Thiopurines (azathioprine, 6-mercaptopurine) and methotrexate are the most commonly use immunomodulators in the management of CD. Immunomodulators are effective for the maintenance of remission but not for short-term induction of remission in patients with active disease because of their slow onset of action. Thiopurines interfere with DNA and RNA synthesis thereby inhibiting the proliferation of T and B lymphocytes.1 

Azathioprine and 6-mercaptopurine are effective steroid-sparing agents in CD and are recommended for use in patients with moderate to severe CD who are symptomatic despite current or prior treatment with corticosteroids and for maintenance of remission.1  

Thiopurines have potential adverse effects with approximately 10% of patients stopping therapy because of the side effects.26 Myelosuppression, pancreatitis, and hepatotoxicity are potential dose-dependent side effects that require discontinuation of thiopurines. More than 10% of patients experience nausea, vomiting, headache, fatigue, anorexia, weakness, rash, weight loss, stomatitis, alopecia, and arthralgia.49

Methotrexate is a folate antagonist that has been used for many years for the management of rheumatoid arthritis and IBD. It has potent anti-inflammatory effects when used weekly in low doses. Methotrexate is also an effective steroid-sparing agent in CD and should be considered for use in alleviating signs and symptoms in patients with steroid-dependent CD and for maintaining remission.1 The agent has similar side effects as thiopurines.1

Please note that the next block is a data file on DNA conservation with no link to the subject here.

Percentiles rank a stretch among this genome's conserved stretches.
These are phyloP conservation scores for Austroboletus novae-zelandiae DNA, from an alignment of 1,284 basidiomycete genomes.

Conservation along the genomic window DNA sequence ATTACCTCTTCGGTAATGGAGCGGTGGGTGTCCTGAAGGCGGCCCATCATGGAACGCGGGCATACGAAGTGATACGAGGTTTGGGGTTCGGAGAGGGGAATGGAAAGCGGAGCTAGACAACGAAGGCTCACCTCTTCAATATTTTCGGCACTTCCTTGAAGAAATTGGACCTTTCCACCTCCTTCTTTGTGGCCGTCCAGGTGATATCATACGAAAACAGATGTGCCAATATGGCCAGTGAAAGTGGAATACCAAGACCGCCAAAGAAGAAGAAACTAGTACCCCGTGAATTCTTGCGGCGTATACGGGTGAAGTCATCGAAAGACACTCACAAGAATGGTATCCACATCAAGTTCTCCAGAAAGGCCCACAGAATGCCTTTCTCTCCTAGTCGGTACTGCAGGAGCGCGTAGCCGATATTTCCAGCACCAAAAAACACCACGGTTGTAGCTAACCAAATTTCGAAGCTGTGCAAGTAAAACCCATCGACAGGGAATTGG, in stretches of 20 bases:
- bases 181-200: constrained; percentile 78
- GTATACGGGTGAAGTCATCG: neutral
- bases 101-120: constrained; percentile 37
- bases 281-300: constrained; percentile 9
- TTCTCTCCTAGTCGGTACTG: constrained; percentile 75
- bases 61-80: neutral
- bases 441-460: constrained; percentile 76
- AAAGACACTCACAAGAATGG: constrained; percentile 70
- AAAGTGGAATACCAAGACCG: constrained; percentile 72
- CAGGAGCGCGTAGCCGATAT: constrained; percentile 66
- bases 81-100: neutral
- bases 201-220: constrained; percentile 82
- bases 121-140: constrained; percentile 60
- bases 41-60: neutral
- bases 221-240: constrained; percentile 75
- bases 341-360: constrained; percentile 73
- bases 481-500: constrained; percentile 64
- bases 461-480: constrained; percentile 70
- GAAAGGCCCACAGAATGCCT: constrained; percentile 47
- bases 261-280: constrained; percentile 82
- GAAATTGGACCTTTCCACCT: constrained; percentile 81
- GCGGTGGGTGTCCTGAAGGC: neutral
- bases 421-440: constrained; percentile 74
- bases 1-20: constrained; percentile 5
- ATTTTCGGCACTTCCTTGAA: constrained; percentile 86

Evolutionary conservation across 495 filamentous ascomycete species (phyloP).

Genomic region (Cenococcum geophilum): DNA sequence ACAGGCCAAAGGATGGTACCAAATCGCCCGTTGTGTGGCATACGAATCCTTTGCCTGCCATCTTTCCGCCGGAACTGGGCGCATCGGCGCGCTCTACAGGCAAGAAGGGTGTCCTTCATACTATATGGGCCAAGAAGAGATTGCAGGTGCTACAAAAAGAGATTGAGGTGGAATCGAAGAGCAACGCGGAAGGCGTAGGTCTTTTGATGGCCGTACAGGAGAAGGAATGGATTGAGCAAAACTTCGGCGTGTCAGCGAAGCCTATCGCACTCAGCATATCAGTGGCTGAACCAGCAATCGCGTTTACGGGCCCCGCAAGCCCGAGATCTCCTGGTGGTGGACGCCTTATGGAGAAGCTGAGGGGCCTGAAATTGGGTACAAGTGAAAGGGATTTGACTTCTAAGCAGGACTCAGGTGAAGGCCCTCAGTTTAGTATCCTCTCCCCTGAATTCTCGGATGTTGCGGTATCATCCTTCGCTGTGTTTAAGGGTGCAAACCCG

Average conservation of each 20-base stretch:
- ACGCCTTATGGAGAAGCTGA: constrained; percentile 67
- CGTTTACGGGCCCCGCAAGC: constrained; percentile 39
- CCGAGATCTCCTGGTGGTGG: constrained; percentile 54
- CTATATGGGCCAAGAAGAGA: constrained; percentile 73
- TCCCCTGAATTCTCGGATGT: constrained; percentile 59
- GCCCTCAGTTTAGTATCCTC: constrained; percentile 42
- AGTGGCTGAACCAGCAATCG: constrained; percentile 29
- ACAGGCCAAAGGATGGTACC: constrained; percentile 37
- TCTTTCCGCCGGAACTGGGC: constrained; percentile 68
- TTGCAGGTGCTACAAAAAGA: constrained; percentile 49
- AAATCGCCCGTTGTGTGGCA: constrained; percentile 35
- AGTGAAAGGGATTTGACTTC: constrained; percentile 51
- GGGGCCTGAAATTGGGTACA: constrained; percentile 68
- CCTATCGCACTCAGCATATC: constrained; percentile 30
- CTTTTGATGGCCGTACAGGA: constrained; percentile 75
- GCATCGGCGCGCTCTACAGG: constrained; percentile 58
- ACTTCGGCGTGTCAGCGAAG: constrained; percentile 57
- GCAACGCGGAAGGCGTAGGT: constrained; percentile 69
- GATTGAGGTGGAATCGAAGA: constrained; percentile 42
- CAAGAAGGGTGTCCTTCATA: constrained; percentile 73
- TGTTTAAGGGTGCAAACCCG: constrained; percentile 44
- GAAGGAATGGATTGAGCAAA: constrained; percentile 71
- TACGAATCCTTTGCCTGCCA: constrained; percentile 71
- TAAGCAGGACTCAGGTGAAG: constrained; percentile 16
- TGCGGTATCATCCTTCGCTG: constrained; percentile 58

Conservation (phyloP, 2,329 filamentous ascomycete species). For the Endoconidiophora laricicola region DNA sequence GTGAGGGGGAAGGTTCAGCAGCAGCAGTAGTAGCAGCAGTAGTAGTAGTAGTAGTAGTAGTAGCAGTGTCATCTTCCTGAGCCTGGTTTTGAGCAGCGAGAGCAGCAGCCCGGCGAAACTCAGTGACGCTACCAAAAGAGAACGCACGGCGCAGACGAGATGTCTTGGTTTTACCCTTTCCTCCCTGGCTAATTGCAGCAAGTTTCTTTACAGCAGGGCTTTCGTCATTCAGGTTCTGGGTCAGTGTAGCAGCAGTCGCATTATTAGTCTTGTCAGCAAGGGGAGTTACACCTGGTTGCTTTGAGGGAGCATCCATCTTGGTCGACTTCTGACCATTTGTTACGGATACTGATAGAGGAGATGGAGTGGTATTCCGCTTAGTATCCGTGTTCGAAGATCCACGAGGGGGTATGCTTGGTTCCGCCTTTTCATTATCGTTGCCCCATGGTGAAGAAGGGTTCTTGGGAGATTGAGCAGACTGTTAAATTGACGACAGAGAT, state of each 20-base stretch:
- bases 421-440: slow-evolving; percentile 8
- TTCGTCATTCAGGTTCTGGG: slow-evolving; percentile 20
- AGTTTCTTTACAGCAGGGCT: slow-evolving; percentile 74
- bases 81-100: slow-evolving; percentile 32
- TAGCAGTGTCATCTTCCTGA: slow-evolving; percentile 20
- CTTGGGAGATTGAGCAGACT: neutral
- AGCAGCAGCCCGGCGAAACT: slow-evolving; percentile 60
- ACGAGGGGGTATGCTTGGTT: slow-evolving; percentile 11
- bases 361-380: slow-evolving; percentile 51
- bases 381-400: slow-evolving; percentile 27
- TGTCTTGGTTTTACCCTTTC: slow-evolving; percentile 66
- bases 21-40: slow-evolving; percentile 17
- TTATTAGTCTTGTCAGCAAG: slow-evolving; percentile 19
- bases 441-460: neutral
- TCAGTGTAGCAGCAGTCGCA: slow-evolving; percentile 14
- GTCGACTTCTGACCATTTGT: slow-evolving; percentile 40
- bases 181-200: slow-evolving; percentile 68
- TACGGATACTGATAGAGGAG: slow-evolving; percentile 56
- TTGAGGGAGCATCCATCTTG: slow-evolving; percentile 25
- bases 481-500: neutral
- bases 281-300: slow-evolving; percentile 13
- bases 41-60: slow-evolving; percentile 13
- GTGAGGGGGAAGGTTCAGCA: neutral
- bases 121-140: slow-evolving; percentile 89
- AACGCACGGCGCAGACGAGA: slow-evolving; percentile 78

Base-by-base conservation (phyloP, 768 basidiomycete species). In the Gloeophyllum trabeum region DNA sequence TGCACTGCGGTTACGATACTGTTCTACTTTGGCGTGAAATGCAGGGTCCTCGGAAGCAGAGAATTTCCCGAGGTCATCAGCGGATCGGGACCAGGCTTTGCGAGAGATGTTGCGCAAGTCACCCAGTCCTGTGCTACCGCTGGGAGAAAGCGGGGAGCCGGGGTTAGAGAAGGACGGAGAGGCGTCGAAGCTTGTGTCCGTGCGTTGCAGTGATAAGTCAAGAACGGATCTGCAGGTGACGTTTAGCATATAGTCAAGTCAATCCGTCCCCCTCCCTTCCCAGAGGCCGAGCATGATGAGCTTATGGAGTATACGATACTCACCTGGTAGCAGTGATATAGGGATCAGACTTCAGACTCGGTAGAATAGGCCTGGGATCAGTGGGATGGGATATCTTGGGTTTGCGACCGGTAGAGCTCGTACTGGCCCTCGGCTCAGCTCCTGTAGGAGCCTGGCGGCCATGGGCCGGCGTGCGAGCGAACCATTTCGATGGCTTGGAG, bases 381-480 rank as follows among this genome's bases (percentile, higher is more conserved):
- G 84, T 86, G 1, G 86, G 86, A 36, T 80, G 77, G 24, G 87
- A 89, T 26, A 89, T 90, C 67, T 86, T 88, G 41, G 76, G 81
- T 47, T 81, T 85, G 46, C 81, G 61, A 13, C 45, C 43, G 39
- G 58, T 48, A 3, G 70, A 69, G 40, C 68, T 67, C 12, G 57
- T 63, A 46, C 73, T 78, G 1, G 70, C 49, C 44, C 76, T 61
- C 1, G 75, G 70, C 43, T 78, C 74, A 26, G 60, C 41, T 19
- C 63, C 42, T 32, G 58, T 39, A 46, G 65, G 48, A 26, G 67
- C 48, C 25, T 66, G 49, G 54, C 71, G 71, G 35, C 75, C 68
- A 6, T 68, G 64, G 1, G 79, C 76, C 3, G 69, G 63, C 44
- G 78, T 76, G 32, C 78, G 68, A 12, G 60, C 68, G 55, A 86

The potential side effect of nausea can be reduced by use of ondansetron and daily folic acid. The risk for hepatic fibrosis increases if high cumulative doses of methotrexate are used and if the patient has other risk factors such as history of alcohol abuse and nonalcoholic fatty liver disease.50 Methotrexate is teratogenic and an abortifacient; therefore, patients should be educated and counseled about contraception before starting the medication. Concomitant use of NSAIDs has been shown to increase serum methotrexate concentration and associated toxicity.39

Biological Medications

Tumor necrosis factor inhibitors have revolutionized the medical management of IBD.  Adalimumab, certolizumab pegol, and infliximab are TNF inhibitors recommended by the American College of Gastroenterology (ACG) for induction of remission and maintenance therapy in patients with moderately severe CD; to treat corticosteroid-resistant CD; and in patients who are refractory to thiopurines or methotrexate.1 Infliximab used in combination with thiopurines is more effective than either treatment alone in patients who are naive to those agents, according to the ACG guidelines.1 Anti-TNF agents also can be considered to treat severely active CD.

Tumor necrosis factor inhibitors counteract disease activity and lead to mucosal healing. Adalimumab and infliximab are monoclonal antibodies that bind to and inactivate TNF. Certolizumab pegol is a pegylated antigen-binding fragment (Fab) anti-TNF monoclonal antibody.31 Pegylation is the addition of polyethylene glycol (PEG) to prolong the half-life of the medication.51 Tuberculosis testing and evaluation of the patient for infection is necessary prior to the initiation of a TNF inhibitor or any biologic agent.